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Ross Bollerup, "Catch," 2004, acrylic on canvas, 38" x 69".
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Ross Bollerup, "Red Ball," 2006, acrylic, canvas, wood.
ROSS BOLLERUP, Good Dog
Evergreen Cultural Centre, Coquitlam
Sept 14 – Oct 21, 2006
By Beverly Cramp
It’s true that many of the pieces in Ross Bollerup’s show Good Dog contain images of dogs, people and balls. Bollerup does write in his artist statement specifically about his family dog Jessie (who was at the show’s opening night reception). Yet the images evoke more than dog as man’s best friend. Bollerup provides us with a more abstract perspective when he writes in his artist statement that the dog, hand and ball became metaphors of play for him. He also describes the exhibit in terms of his technique and how his work is an exploration of colour, texture and visual elements including stenciling.
To add to the multi-faceted nature of this show, curator Ellen van Eijnbergen says it’s actually two bodies of work: one for Good Dog and another Bollerup calls A Family Experience. The Family pictures were inspired by Bollerup and his wife’s extended families.
Before I see the show, an artist friend says that such typically personal experiences run the risk of being narrow in perspective and sentimental in treatment. I counter that the universal can be found in the personal. My friend agrees that the subject isn’t necessarily important but how it is handled. For the careful viewer, Bollerup’s work represents something beyond man’s sentimental relationship with family and pets.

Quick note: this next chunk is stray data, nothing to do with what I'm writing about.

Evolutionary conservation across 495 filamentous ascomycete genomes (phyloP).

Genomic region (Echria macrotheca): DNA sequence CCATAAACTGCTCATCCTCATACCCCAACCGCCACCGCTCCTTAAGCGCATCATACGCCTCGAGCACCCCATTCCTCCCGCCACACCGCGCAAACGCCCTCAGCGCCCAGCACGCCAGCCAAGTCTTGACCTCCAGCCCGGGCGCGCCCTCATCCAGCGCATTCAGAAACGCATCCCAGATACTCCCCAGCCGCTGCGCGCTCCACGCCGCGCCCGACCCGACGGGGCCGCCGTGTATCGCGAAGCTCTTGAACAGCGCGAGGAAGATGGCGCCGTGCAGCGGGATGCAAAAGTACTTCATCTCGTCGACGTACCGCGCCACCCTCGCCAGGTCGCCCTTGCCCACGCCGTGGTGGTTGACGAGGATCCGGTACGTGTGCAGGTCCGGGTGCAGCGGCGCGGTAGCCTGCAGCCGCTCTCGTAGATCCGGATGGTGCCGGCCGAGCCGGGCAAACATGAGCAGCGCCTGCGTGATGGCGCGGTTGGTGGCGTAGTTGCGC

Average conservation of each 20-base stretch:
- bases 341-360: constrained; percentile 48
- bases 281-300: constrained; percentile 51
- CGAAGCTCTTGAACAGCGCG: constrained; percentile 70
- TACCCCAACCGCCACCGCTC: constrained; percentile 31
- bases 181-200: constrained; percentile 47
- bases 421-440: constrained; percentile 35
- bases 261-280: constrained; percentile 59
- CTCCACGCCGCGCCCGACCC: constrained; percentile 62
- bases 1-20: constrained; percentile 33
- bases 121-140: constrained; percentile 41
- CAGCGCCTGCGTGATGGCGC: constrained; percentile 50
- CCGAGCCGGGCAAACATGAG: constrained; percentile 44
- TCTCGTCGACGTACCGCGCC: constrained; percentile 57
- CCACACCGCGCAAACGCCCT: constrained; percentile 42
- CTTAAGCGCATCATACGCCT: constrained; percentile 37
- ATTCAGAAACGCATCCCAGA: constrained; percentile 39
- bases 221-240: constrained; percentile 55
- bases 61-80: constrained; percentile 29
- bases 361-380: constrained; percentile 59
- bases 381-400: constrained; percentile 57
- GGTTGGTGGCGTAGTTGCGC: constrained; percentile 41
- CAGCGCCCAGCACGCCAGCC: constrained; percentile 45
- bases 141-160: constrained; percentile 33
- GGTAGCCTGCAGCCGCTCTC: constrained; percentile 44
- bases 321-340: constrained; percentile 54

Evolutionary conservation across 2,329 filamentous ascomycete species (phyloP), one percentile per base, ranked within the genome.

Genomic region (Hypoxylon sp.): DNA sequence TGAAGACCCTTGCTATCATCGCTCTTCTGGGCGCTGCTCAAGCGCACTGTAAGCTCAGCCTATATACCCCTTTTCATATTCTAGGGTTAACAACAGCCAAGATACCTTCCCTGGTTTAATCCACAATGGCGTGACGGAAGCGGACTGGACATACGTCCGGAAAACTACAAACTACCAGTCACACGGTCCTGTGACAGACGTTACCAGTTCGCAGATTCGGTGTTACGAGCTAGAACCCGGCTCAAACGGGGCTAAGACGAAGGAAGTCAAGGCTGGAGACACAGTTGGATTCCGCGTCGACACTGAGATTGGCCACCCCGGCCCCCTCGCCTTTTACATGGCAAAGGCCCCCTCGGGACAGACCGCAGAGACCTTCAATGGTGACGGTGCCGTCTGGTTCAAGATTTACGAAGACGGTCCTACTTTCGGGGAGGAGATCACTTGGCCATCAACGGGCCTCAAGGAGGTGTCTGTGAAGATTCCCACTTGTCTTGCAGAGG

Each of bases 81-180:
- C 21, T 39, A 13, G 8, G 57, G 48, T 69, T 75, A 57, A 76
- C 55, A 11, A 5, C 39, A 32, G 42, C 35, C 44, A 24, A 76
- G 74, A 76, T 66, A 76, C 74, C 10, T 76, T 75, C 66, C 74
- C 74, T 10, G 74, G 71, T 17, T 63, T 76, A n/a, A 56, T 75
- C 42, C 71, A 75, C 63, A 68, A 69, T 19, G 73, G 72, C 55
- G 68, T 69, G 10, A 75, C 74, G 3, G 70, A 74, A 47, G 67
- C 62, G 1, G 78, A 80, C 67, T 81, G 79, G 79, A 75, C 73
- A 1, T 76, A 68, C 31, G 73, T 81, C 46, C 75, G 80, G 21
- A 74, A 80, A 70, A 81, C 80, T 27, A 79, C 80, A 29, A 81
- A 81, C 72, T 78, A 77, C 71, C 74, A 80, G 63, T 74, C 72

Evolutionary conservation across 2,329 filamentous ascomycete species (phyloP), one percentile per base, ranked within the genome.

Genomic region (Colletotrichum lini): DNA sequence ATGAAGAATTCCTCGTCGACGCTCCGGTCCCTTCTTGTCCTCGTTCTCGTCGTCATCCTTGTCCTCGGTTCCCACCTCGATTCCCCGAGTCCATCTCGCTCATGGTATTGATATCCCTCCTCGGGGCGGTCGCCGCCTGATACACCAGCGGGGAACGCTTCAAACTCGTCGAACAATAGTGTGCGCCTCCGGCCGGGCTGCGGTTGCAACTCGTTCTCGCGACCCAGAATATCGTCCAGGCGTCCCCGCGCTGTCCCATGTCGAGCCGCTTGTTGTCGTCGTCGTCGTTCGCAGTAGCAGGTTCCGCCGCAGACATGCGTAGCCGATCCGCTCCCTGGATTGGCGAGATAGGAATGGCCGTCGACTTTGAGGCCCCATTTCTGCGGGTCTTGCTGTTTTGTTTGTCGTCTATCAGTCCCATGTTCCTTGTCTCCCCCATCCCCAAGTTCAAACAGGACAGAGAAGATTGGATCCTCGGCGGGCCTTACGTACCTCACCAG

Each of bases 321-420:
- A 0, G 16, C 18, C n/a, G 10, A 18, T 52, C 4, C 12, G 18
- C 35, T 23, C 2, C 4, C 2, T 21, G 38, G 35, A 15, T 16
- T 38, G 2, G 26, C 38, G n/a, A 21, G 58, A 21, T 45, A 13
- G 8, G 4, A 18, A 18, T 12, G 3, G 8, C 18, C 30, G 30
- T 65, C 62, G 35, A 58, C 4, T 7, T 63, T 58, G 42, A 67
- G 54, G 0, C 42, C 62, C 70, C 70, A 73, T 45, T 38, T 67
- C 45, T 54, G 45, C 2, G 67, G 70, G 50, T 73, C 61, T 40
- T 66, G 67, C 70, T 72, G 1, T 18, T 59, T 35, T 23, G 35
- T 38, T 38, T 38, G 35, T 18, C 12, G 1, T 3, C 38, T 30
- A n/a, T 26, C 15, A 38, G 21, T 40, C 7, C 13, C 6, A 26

Bollerup’s superb and experienced art-making technique bears appreciation too. Over many years, Bollerup developed a unique layering process that involves transferring painted images from glass onto canvas. Bollerup writes of his method: “It is similar to collage as the paint is glued to the canvas after being lifted from the glass. One painting can be comprised of several transfers. Various textures can be achieved by working on the glass surface…mainly the process provides a flexibility that is not available in a more traditional method.” Bollerup also paints directly onto the canvas in some of his work.
All these techniques are clearly revealed in Bollerup’s show. In the middle of the gallery are two exhibits that show the process of a series of different paintings on glass that are then transferred one upon the other, onto a canvas. It’s fascinating to follow the layering of images from several glass sheets, each intriguing in its own right, as they come together to create a complex final image.
Bollerup’s layering process gives him the opportunity to explore repetitive imagery – a fascination obvious in both the Good Dog and Family series. One of the most arresting images is that of a dog’s head cupped in a human hand, which is repeated in many of the pieces. His images of dogs twisting in the air, running and rolling on the ground begin to transcend the simple notion of a fun day with the family pet. This is evident in a piece like Catch with its lyrical lines and movement.
The Good Dog and Family series point to memory, common occurrences and re-occurrences in our lives. Many of the Family pieces feature a family tree. Sometimes that tree is depicted more like a flame as in Family Flame, which speaks of a family gathering and the combustion that often occurs at such times. The flaming tree image represents both a sense of danger and warmth.
Texture, colour, a collision of visual elements, dog, man, family, and memories: Bollerup’s layered works have all these elements. When activated by the viewer’s imagination, his works become even more.